ble. As shown, all linear systems are now solved in a relatively small number of iterations,

with the exception of F2DB which still takes 130 steps to converge with l¬l = 1 (but only

10 with l¬l = 5.) In addition, observe a marked improvement in the operation count and

error norms. Note that the operation counts shown in the column K¬‚ops do not account for

the operations required in the set-up phase to build the preconditioners. For large values of

l¬l , this may be large.

Matrix Iters K¬‚ops Residual Error

F2DA 18 964 0.47E-03 0.41E-04

F3D 14 3414 0.11E-02 0.39E-03

ORS 6 341 0.13E+00 0.60E-04

F2DB 130 7167 0.45E-02 0.51E-03

FID 59 19112 0.19E+00 0.11E-03

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A test run of GMRES(10)-ILUT(1% ) precon-

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ditioning.

If the total time to solve one linear system with is considered, a typical curve of

the total time required to solve a linear system when the l¬l parameter varies would look

like the plot shown in Figure 10.12. As l¬l increases, a critical value is reached where

the preprocessing time and the iteration time are equal. Beyond this critical point, the

preprocessing time dominates the total time. If there are several linear systems to solve

with the same matrix , then it is advantageous to use a more accurate factorization, since

the cost of the factorization will be amortized. Otherwise, a smaller value of l¬l will be

more ef¬cient.

Matrix Iters K¬‚ops Residual Error

F2DA 7 478 0.13E-02 0.90E-04

F3D 9 2855 0.58E-03 0.35E-03

ORS 4 270 0.92E-01 0.43E-04

F2DB 10 724 0.62E-03 0.26E-03

FID 40 14862 0.11E+00 0.11E-03

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A test run of GMRES(10)-ILUT(5% ) precon-

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ditioning.

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The ILUT approach may fail for many of the matrices that arise from real applications, for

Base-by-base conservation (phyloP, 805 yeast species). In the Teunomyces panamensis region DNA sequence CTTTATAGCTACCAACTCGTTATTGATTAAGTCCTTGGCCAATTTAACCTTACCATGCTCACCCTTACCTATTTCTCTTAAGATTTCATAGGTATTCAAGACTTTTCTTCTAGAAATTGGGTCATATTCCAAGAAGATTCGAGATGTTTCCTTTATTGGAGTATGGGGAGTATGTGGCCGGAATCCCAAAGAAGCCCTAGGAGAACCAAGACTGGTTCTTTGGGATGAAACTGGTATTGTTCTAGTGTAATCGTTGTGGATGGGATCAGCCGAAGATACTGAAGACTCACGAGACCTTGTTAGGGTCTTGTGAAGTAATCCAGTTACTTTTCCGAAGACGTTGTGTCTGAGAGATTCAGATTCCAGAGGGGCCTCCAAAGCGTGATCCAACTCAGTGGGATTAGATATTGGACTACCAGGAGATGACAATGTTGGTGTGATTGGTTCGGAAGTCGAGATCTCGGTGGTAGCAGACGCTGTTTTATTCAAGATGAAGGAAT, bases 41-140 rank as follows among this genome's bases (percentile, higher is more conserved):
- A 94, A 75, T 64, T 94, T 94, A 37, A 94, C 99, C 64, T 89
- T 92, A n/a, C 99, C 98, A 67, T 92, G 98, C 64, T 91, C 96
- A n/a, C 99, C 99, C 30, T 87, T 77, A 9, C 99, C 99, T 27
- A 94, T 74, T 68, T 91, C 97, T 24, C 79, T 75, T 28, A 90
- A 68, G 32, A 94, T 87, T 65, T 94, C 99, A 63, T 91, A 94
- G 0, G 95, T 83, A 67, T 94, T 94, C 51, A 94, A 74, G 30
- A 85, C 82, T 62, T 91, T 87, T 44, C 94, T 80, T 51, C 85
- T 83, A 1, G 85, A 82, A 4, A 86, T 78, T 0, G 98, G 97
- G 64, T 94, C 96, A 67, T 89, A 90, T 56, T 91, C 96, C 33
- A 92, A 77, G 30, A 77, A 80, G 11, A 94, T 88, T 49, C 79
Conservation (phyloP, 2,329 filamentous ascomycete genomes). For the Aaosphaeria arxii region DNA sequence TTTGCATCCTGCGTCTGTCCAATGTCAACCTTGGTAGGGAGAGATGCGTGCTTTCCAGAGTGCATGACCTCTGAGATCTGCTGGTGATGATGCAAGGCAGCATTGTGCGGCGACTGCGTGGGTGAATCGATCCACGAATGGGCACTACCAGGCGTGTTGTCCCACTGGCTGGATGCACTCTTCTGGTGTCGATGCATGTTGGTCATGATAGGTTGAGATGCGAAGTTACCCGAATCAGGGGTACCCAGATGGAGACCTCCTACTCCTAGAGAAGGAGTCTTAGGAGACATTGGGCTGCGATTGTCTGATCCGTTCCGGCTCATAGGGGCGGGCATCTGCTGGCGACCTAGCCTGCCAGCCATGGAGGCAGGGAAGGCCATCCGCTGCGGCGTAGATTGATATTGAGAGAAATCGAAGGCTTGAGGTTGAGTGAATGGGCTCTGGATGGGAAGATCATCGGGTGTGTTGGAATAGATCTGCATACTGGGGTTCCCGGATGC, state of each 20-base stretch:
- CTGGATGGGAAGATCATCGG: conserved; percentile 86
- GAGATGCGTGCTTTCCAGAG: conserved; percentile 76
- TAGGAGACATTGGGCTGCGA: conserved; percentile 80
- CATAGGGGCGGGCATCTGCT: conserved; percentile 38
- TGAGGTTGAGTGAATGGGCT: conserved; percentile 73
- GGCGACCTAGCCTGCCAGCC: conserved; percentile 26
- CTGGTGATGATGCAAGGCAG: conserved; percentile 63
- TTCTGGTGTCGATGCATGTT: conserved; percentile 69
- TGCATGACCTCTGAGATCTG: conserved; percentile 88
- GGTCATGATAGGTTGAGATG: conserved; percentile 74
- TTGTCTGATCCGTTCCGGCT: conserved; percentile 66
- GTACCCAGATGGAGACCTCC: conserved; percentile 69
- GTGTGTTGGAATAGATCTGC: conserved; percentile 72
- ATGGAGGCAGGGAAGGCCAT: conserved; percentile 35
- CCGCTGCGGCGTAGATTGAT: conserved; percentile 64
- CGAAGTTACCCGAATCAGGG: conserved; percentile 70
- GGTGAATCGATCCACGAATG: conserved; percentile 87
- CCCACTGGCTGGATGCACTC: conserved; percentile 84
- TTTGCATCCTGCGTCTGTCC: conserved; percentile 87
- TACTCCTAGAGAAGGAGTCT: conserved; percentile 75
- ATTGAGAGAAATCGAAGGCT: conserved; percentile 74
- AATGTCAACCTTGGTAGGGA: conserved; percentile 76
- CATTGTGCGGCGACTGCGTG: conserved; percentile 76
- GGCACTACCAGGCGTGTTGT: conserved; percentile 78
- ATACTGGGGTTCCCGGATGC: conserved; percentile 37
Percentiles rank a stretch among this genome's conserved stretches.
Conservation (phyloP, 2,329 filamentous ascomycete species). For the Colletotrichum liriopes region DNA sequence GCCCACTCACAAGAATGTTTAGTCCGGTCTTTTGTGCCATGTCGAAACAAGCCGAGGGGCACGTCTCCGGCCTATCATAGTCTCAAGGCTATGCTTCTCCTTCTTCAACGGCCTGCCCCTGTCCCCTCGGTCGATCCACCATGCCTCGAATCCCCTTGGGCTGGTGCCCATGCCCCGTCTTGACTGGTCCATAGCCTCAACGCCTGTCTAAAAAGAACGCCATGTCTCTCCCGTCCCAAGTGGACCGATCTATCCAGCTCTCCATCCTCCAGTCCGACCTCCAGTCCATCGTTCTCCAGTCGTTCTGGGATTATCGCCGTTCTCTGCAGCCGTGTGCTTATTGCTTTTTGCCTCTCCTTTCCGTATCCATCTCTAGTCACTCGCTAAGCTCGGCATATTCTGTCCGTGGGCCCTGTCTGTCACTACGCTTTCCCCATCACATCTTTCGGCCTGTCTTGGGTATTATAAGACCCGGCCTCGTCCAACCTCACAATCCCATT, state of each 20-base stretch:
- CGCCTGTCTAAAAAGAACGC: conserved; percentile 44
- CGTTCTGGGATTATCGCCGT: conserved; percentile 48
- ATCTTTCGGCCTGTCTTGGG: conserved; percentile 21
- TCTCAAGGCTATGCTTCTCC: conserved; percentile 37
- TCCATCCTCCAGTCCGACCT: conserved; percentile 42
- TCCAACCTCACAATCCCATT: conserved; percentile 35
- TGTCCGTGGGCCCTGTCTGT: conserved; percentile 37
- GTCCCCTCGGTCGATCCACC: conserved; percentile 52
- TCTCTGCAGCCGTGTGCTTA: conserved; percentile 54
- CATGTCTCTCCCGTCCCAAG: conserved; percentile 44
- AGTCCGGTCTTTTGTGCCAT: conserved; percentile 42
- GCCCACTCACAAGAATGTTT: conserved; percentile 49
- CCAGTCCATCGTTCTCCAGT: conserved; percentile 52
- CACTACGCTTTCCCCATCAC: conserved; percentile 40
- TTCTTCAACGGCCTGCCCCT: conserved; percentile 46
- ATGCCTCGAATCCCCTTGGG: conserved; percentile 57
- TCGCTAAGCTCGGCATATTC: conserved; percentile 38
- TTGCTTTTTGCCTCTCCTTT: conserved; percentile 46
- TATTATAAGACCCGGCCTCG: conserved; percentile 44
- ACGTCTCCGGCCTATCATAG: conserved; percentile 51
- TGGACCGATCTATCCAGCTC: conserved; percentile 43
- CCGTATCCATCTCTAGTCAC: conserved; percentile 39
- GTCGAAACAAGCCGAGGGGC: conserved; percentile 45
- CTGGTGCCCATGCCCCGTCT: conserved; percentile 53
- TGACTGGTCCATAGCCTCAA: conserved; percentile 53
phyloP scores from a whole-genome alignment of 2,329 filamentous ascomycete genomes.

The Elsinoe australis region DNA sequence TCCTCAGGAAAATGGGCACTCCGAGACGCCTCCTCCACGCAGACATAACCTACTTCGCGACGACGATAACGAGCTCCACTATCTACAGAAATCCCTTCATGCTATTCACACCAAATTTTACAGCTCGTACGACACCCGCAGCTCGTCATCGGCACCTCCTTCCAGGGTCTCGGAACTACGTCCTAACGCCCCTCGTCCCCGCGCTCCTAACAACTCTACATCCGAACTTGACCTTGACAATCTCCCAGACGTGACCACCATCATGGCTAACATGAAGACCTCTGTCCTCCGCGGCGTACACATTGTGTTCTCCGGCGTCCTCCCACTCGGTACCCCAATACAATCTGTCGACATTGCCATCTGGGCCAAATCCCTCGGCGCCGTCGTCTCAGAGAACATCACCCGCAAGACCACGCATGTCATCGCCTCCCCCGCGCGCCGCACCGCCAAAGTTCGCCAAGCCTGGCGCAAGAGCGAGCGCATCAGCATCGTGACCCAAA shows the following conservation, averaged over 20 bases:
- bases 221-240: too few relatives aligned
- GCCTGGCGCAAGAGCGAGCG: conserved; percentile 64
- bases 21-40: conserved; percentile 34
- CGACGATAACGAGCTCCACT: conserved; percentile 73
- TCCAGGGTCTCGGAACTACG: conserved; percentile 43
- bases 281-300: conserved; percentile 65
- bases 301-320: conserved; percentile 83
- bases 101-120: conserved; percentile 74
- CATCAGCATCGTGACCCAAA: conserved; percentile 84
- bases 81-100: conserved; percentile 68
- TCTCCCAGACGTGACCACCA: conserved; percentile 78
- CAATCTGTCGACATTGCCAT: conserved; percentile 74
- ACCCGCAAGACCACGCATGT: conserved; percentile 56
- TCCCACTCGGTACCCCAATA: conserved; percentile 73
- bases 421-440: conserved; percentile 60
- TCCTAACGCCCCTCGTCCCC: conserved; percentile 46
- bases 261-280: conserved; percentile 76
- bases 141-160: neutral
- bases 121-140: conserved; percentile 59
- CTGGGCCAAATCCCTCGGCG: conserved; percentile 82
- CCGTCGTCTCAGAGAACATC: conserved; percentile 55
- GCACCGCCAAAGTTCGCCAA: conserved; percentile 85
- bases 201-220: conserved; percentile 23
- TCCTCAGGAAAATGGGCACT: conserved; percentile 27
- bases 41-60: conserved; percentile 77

one of the following reasons.

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The ILUT procedure encounters a zero pivot;

! The ILUT procedure encounters an over¬‚ow or under¬‚ow condition, because of an

exponential growth of the entries of the factors;

The ILUT preconditioner terminates normally but the incomplete factorization pre-

conditioner which is computed is unstable.

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An unstable ILU factorization is one for which has a very large norm

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leading to poor convergence or divergence of the outer iteration. The case (1) can be over-

come to a certain degree by assigning an arbitrary nonzero value to a zero diagonal element

that is encountered. Clearly, this is not a satisfactory remedy because of the loss in accuracy

in the preconditioner. The ideal solution in this case is to use pivoting. However, a form of

pivoting is desired which leads to an algorithm with similar cost and complexity to ILUT.

Because of the data structure used in ILUT, row pivoting is not practical. Instead, column

pivoting can be implemented rather easily.

Here are a few of the features that characterize the new algorithm which is termed

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ILUTP (“P” stands for pivoting). ILUTP uses a permutation array to hold the new

orderings of the variables, along with the reverse permutation array. At step of the elim-

ination process the largest entry in a row is selected and is de¬ned to be the new -th

variable. The two permutation arrays are then updated accordingly. The matrix elements

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of and are kept in their original numbering. However, when expanding the - row

which corresponds to the -th outer step of Gaussian elimination, the elements are loaded

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with respect to the new labeling, using the array for the translation. At the end of

the process, there are two options. The ¬rst is to leave all elements labeled with respect

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